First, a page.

Early Bird Gets The Worm


Photo: Matthew Sage

Senior Peter McCormick checks his Tufts application portal. Most schools will release their decisions by November 15th.

As students across the country fill out applications for college, seniors at University Prep faced more pressure than ever to apply via early decision by early November.
Most schools’ early decision application deadlines were November 1st. If a student applies and is admitted through early decision, they are required to attend that college and cannot apply to any others.
Britten Nelson, associate director of college counseling, worked as a college admissions officer at the University of Puget Sound for seven years before spending the last 15 years at UPrep.
“Historically, I would only encourage early decision if a student had visited and knew it was their favorite school. I didn’t want students just applying early decision just for the sake of it if they’d never visited or if they hadn’t visited enough schools to really know they truly liked that school,” Nelson said.
In recent years, however, Nelson has realized the advantages that early decision can provide.
“I think schools are often not very transparent that their admit rates are much higher for the early decision candidates than they are for the regular decision candidates,” Nelson said.
While Nelson would previously only recommend early decision in select circumstances, her mindset was heavily impacted by the COVID-19 pandemic.
“I had a lot of students who enrolled at schools they never saw in person. They did all their college tours virtually, but it worked out,” Nelson said. “So knowing that students could still make an informed decision without actually stepping foot on campus shifted my mindset a little bit.”
According to Nelson, approximately 50% of this year’s seniors applied under early decision. Peter McCormick is one of those seniors; he was choosing between three schools before settling on Tufts University in Boston, MA.
“I was set on New York University’s film school,” McCormick said. “But as soon as I felt that I’d made that decision and filled out the application, it didn’t feel right anymore.It wasn’t just that I was unsure, but I felt that if I were to apply ED to NYU, then I would be hoping that I wouldn’t get in so that I would have the chance to apply to the other schools that I was also interested in. From there, I decided on Tufts, and that did feel right.”
Despite such a difficult time deciding on where to apply, McCormick never doubted that he would apply early decision.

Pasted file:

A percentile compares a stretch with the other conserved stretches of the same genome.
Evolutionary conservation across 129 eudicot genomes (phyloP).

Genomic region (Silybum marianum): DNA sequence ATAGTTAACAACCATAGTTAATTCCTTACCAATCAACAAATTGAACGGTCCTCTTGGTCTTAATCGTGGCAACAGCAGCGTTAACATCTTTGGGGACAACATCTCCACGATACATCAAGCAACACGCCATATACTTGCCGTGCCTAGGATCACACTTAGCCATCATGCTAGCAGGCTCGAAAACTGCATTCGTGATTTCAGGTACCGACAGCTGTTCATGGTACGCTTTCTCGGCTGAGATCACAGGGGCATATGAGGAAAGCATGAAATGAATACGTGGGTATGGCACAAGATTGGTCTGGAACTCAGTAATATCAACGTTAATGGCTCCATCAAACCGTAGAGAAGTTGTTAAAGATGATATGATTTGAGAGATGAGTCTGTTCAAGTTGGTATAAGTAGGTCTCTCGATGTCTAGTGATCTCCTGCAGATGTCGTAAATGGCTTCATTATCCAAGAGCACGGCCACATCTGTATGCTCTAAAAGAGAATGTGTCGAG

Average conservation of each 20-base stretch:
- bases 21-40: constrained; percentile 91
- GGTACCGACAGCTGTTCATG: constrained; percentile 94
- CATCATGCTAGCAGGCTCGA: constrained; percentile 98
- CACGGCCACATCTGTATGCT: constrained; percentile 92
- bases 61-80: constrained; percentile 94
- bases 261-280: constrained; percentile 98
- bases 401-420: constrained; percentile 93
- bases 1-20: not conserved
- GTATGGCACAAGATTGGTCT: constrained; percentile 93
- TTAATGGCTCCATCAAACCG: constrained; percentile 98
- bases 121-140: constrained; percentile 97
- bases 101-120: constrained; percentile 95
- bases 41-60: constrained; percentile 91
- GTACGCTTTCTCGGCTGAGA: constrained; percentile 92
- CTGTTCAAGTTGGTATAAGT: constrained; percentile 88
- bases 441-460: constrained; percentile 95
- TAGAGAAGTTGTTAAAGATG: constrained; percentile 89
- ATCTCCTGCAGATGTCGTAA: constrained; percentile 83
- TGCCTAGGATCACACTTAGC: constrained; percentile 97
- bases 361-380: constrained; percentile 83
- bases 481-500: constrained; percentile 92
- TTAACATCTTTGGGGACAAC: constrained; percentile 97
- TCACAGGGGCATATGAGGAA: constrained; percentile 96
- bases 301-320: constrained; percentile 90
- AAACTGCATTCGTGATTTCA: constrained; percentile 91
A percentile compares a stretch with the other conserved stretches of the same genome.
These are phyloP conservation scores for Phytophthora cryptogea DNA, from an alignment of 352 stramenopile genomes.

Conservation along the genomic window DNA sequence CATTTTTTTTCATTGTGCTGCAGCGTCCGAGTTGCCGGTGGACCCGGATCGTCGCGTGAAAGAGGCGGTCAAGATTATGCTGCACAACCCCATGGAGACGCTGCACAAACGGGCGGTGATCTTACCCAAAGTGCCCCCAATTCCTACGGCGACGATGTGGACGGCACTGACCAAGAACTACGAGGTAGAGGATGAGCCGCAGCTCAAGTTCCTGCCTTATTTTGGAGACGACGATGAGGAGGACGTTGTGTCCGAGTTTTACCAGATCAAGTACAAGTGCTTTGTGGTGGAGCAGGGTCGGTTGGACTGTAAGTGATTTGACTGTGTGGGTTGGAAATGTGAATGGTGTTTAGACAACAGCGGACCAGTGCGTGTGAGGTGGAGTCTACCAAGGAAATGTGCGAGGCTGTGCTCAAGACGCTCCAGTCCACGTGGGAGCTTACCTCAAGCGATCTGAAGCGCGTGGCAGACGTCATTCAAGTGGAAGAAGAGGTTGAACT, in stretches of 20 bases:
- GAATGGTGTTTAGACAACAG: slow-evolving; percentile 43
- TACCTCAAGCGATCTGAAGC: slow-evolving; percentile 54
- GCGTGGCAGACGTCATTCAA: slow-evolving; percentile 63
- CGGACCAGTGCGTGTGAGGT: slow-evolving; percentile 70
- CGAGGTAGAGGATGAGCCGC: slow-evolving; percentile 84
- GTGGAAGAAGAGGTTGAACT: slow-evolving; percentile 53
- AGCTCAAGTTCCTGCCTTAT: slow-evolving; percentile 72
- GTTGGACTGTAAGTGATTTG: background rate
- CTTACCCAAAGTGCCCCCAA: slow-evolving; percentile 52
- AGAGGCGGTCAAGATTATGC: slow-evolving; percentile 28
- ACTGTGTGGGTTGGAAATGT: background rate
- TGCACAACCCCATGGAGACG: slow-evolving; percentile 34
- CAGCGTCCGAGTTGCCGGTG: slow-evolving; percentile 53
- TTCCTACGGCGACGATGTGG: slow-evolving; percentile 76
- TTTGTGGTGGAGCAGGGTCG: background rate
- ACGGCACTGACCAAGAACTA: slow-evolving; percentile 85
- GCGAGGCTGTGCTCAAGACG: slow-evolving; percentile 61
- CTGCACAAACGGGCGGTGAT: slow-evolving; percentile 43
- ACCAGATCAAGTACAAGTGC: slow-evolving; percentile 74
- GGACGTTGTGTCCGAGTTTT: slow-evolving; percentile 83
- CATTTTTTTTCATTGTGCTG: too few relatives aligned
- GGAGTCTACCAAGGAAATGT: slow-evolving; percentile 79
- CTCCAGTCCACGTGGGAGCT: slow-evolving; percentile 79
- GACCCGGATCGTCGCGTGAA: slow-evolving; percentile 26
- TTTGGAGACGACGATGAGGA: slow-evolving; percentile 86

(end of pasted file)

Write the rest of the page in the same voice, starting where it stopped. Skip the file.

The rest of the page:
“It almost felt like it was never even a question,” McCormick said. “My counselor was always asking me, ‘so, where do you think you’ll apply early decision?’ and my parents as well. It was always the question was where, not if, I was going to apply ED.”
McCormick said he noticed an interesting difference between UPrep students and those at other schools — both public and independent — in the area.
“Almost everybody that I’ve talked to at UPrep decided to ED somewhere,” McCormick said. “But then compared to my friends that go to other schools, very few of them decided to apply early decision to any school; it feels like that kind of pressure or expectation isn’t present at public schools.”
Senior Jack Nielsen considered applying early decision, but ultimately chose not to.
“I thought it was a good move, but I’m not a super decisive person, so I was having a lot of trouble choosing schools,” Nielsen said. “I didn’t have the gut feeling I think you should have when you’re going to commit to going to a certain college.”
This decision stressed Nielsen stress after researching the difference in acceptance rates between early decision and regular decision.
“ED is definitely a good thing strategically if you have a place you really have your mind set on, but that’s not everyone’s path,” Nielsen said.
Senior Maylin Gasga also originally planned on applying early decision, but no school stood out enough to make her decision.
“I felt like I was still learning so much about schools,” Gasga said. “I felt like it wasn’t the right time to decide what school I would go to. There are so many factors that go into such a huge decision, and these things can change at any moment.”
After speaking with others, Gasga became even more confident in her decision to not apply under early decision.
“After applying, some of my friends realized they are unsure if that was the school they want to go to,” she said. “I don’t have to second guess my decision; I have more time.”